With City Councilor Tito Jackson’s entrance into the 2017 mayoral race, a question looms: Will black voters unite behind him or will they stick with the candidate they helped elect in 2013, Mayor Martin J. Walsh?
Boston’s black leaders have been yearning for the chance to run the city since former state representative Mel King made it to the November election in 1983 and lost. But low turnout, lapses in funding, and an inadequate ground game have plagued the chances of many candidates of color.
Now Jackson, who announced his campaign for mayor on Thursday, is hoping to realize a dream of becoming the first viable African-American challenger on the November ballot since King. If that happens, some say the black vote will split between beloved progressives — Walsh, the son of Irish immigrants, and Jackson, the adopted son of Grove Hall activists.
“This is an opportunity to make history in the city of Boston,” said the Rev. Miniard Culpepper, a Dorchester pastor who supported Walsh’s 2013 opponent, John Connolly, before becoming an ally of the mayor.
But now, Culpepper said, he’s supporting Jackson’s “history-making bid” because “this is much bigger than Tito.”
Indeed, a Walsh-Jackson match-up poses an interesting prospect for some black voters in the city.
“Communities of color are going to decide the next mayor of Boston,’’ said activist James Hills, who lives in Mattapan and is neutral so far in the race. “The determining [questions] are: Will the older Bostonians see this as the last hoorah and a way to move from the debacle of 2013? And where will the young adult votes go?”
But Kim Janey, a public education advocate who announced her intentions to run for Jackson’s council seat, said a Jackson-Walsh race will be great for the city.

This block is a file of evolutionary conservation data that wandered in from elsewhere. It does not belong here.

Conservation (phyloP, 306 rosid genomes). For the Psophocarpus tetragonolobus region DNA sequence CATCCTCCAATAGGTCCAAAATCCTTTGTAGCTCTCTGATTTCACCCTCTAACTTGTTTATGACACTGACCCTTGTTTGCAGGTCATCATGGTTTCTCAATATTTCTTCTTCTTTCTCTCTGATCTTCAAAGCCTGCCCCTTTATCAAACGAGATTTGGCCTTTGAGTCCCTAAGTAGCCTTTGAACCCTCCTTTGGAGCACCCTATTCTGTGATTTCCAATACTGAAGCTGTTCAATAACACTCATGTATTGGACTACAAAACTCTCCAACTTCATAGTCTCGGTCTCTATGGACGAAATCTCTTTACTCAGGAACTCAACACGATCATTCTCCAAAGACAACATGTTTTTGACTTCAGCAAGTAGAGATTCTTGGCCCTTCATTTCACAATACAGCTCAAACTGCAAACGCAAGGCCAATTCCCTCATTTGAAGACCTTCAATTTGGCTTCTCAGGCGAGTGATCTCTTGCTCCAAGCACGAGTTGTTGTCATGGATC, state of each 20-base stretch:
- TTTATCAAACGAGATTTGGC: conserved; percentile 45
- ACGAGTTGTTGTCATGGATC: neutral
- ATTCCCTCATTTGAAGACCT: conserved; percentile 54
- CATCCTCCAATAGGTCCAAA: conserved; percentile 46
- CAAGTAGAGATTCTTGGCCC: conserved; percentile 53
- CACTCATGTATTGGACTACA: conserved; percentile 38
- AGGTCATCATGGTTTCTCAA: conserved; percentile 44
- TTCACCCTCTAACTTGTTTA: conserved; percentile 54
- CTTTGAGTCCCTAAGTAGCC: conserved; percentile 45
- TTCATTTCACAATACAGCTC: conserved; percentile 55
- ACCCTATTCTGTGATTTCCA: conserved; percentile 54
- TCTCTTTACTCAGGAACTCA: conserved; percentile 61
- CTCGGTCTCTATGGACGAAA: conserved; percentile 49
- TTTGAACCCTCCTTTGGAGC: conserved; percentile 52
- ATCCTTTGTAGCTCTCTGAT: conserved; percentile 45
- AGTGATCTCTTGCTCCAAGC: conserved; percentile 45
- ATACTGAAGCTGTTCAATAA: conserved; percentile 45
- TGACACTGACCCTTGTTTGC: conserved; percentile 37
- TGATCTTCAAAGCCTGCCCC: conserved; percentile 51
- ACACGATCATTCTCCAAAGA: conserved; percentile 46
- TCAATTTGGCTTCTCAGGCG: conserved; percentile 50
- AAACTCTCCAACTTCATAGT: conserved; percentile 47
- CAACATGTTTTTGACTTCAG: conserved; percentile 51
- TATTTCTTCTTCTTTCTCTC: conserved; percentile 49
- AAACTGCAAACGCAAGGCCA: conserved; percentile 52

“I’m excited,’’ Janey said. “[Jackson] will certainly have support in the black community. But people don’t just vote along racial lines.”
Hyde Park resident Rickie Thompson said he wants to see the councilor make it all the way.
“But in a sense I was concerned that it might not turn out good,’’ said Thompson, a member of the East River Street Neighborhood Association. “The only way he can win is if he gets a concentrated support behind him, as opposed to the last time when they had 12 people running.”
Black residents can recall the divisions that haunted the crowded 2013 mayoral primary and a failed effort to rally behind a single African-American candidate, Charlotte Golar Richie.
As Connolly and Walsh advanced to the general election later that year, black elected leaders — including Jackson — lined up in support of Walsh.
Walsh, at another event at police headquarters Thursday, said he welcomes anyone running for mayor, but he added that he will stay clear of addressing politics until candidates officially file papers in the spring. Mayoral candidates must submit 3,000 signatures by May 23.
He said he’s focused on his job, including working on next year’s budget, improving city schools, and working on other city initiatives.
Still he appeared to take a slight dig at Jackson by at least twice lumping his name with a relative unknown, Mary Franklin, who announced her intentions run for mayor last year.